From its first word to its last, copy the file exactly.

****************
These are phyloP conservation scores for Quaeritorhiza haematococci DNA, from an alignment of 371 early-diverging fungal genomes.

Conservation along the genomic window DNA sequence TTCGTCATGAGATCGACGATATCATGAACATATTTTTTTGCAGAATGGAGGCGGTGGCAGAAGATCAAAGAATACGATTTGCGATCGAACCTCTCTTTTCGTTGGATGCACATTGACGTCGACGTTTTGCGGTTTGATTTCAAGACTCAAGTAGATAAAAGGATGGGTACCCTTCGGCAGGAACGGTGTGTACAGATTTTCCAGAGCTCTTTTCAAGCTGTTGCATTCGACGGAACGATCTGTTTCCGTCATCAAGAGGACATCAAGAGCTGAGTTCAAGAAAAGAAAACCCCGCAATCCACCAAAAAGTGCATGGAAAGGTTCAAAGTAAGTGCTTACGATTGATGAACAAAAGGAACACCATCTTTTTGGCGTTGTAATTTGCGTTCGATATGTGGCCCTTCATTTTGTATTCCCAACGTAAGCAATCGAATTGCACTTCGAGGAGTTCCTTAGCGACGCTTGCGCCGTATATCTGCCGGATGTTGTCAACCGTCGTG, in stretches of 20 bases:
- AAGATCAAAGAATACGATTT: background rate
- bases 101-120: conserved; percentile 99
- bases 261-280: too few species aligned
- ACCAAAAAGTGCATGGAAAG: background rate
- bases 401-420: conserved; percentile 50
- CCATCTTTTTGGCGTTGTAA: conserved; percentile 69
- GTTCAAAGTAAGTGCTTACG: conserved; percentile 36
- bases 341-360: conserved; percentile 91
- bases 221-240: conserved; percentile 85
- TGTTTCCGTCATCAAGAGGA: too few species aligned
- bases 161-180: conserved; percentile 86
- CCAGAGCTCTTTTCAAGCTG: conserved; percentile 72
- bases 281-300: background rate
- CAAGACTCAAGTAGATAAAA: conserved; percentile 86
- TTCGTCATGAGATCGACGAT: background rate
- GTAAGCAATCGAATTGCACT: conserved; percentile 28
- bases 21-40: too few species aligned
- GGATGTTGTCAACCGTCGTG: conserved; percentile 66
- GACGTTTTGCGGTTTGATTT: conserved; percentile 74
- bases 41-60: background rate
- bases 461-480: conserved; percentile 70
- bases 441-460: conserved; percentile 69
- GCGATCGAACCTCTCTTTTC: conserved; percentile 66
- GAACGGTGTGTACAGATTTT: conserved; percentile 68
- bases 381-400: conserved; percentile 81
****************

These are phyloP conservation scores for Quaeritorhiza haematococci DNA, from an alignment of 371 early-diverging fungal genomes.

Conservation along the genomic window DNA sequence TTCGTCATGAGATCGACGATATCATGAACATATTTTTTTGCAGAATGGAGGCGGTGGCAGAAGATCAAAGAATACGATTTGCGATCGAACCTCTCTTTTCGTTGGATGCACATTGACGTCGACGTTTTGCGGTTTGATTTCAAGACTCAAGTAGATAAAAGGATGGGTACCCTTCGGCAGGAACGGTGTGTACAGATTTTCCAGAGCTCTTTTCAAGCTGTTGCATTCGACGGAACGATCTGTTTCCGTCATCAAGAGGACATCAAGAGCTGAGTTCAAGAAAAGAAAACCCCGCAATCCACCAAAAAGTGCATGGAAAGGTTCAAAGTAAGTGCTTACGATTGATGAACAAAAGGAACACCATCTTTTTGGCGTTGTAATTTGCGTTCGATATGTGGCCCTTCATTTTGTATTCCCAACGTAAGCAATCGAATTGCACTTCGAGGAGTTCCTTAGCGACGCTTGCGCCGTATATCTGCCGGATGTTGTCAACCGTCGTG, in stretches of 20 bases:
- AAGATCAAAGAATACGATTT: background rate
- bases 101-120: conserved; percentile 99
- bases 261-280: too few species aligned
- ACCAAAAAGTGCATGGAAAG: background rate
- bases 401-420: conserved; percentile 50
- CCATCTTTTTGGCGTTGTAA: conserved; percentile 69
- GTTCAAAGTAAGTGCTTACG: conserved; percentile 36
- bases 341-360: conserved; percentile 91
- bases 221-240: conserved; percentile 85
- TGTTTCCGTCATCAAGAGGA: too few species aligned
- bases 161-180: conserved; percentile 86
- CCAGAGCTCTTTTCAAGCTG: conserved; percentile 72
- bases 281-300: background rate
- CAAGACTCAAGTAGATAAAA: conserved; percentile 86
- TTCGTCATGAGATCGACGAT: background rate
- GTAAGCAATCGAATTGCACT: conserved; percentile 28
- bases 21-40: too few species aligned
- GGATGTTGTCAACCGTCGTG: conserved; percentile 66
- GACGTTTTGCGGTTTGATTT: conserved; percentile 74
- bases 41-60: background rate
- bases 461-480: conserved; percentile 70
- bases 441-460: conserved; percentile 69
- GCGATCGAACCTCTCTTTTC: conserved; percentile 66
- GAACGGTGTGTACAGATTTT: conserved; percentile 68
- bases 381-400: conserved; percentile 81